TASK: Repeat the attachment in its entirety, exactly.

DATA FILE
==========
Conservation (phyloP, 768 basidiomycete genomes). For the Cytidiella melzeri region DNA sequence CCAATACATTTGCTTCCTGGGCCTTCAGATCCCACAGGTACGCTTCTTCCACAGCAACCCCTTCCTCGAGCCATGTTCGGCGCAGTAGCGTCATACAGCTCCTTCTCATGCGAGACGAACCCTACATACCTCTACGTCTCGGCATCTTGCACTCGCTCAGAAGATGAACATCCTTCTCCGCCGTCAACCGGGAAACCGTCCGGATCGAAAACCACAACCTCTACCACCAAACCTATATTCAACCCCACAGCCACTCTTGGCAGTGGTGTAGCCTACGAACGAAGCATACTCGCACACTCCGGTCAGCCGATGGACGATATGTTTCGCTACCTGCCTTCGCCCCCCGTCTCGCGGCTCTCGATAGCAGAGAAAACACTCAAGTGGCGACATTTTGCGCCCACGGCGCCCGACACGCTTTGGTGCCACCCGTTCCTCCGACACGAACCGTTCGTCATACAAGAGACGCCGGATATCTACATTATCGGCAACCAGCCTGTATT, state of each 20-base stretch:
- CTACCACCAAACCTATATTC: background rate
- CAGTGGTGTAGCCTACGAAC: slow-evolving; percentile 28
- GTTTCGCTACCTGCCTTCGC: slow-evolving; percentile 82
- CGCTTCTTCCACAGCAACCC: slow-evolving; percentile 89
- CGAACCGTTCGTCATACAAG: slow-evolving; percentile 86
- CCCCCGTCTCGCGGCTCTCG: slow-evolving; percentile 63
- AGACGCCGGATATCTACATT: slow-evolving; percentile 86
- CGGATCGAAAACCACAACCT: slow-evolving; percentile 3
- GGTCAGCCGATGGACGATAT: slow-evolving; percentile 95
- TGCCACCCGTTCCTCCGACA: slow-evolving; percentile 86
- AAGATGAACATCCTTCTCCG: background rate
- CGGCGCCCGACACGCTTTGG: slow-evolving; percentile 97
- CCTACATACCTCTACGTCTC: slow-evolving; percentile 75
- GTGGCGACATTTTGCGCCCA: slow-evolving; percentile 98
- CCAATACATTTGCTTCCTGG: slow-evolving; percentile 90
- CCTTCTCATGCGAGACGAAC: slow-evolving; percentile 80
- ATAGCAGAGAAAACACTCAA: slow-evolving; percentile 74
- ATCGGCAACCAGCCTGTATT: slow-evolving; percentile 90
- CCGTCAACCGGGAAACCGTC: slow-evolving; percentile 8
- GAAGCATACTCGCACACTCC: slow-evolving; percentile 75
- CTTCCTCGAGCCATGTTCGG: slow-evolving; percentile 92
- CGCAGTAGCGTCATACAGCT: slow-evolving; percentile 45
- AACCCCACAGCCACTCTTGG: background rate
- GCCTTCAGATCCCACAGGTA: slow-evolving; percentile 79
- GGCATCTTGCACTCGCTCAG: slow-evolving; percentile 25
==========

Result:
Conservation (phyloP, 768 basidiomycete genomes). For the Cytidiella melzeri region DNA sequence CCAATACATTTGCTTCCTGGGCCTTCAGATCCCACAGGTACGCTTCTTCCACAGCAACCCCTTCCTCGAGCCATGTTCGGCGCAGTAGCGTCATACAGCTCCTTCTCATGCGAGACGAACCCTACATACCTCTACGTCTCGGCATCTTGCACTCGCTCAGAAGATGAACATCCTTCTCCGCCGTCAACCGGGAAACCGTCCGGATCGAAAACCACAACCTCTACCACCAAACCTATATTCAACCCCACAGCCACTCTTGGCAGTGGTGTAGCCTACGAACGAAGCATACTCGCACACTCCGGTCAGCCGATGGACGATATGTTTCGCTACCTGCCTTCGCCCCCCGTCTCGCGGCTCTCGATAGCAGAGAAAACACTCAAGTGGCGACATTTTGCGCCCACGGCGCCCGACACGCTTTGGTGCCACCCGTTCCTCCGACACGAACCGTTCGTCATACAAGAGACGCCGGATATCTACATTATCGGCAACCAGCCTGTATT, state of each 20-base stretch:
- CTACCACCAAACCTATATTC: background rate
- CAGTGGTGTAGCCTACGAAC: slow-evolving; percentile 28
- GTTTCGCTACCTGCCTTCGC: slow-evolving; percentile 82
- CGCTTCTTCCACAGCAACCC: slow-evolving; percentile 89
- CGAACCGTTCGTCATACAAG: slow-evolving; percentile 86
- CCCCCGTCTCGCGGCTCTCG: slow-evolving; percentile 63
- AGACGCCGGATATCTACATT: slow-evolving; percentile 86
- CGGATCGAAAACCACAACCT: slow-evolving; percentile 3
- GGTCAGCCGATGGACGATAT: slow-evolving; percentile 95
- TGCCACCCGTTCCTCCGACA: slow-evolving; percentile 86
- AAGATGAACATCCTTCTCCG: background rate
- CGGCGCCCGACACGCTTTGG: slow-evolving; percentile 97
- CCTACATACCTCTACGTCTC: slow-evolving; percentile 75
- GTGGCGACATTTTGCGCCCA: slow-evolving; percentile 98
- CCAATACATTTGCTTCCTGG: slow-evolving; percentile 90
- CCTTCTCATGCGAGACGAAC: slow-evolving; percentile 80
- ATAGCAGAGAAAACACTCAA: slow-evolving; percentile 74
- ATCGGCAACCAGCCTGTATT: slow-evolving; percentile 90
- CCGTCAACCGGGAAACCGTC: slow-evolving; percentile 8
- GAAGCATACTCGCACACTCC: slow-evolving; percentile 75
- CTTCCTCGAGCCATGTTCGG: slow-evolving; percentile 92
- CGCAGTAGCGTCATACAGCT: slow-evolving; percentile 45
- AACCCCACAGCCACTCTTGG: background rate
- GCCTTCAGATCCCACAGGTA: slow-evolving; percentile 79
- GGCATCTTGCACTCGCTCAG: slow-evolving; percentile 25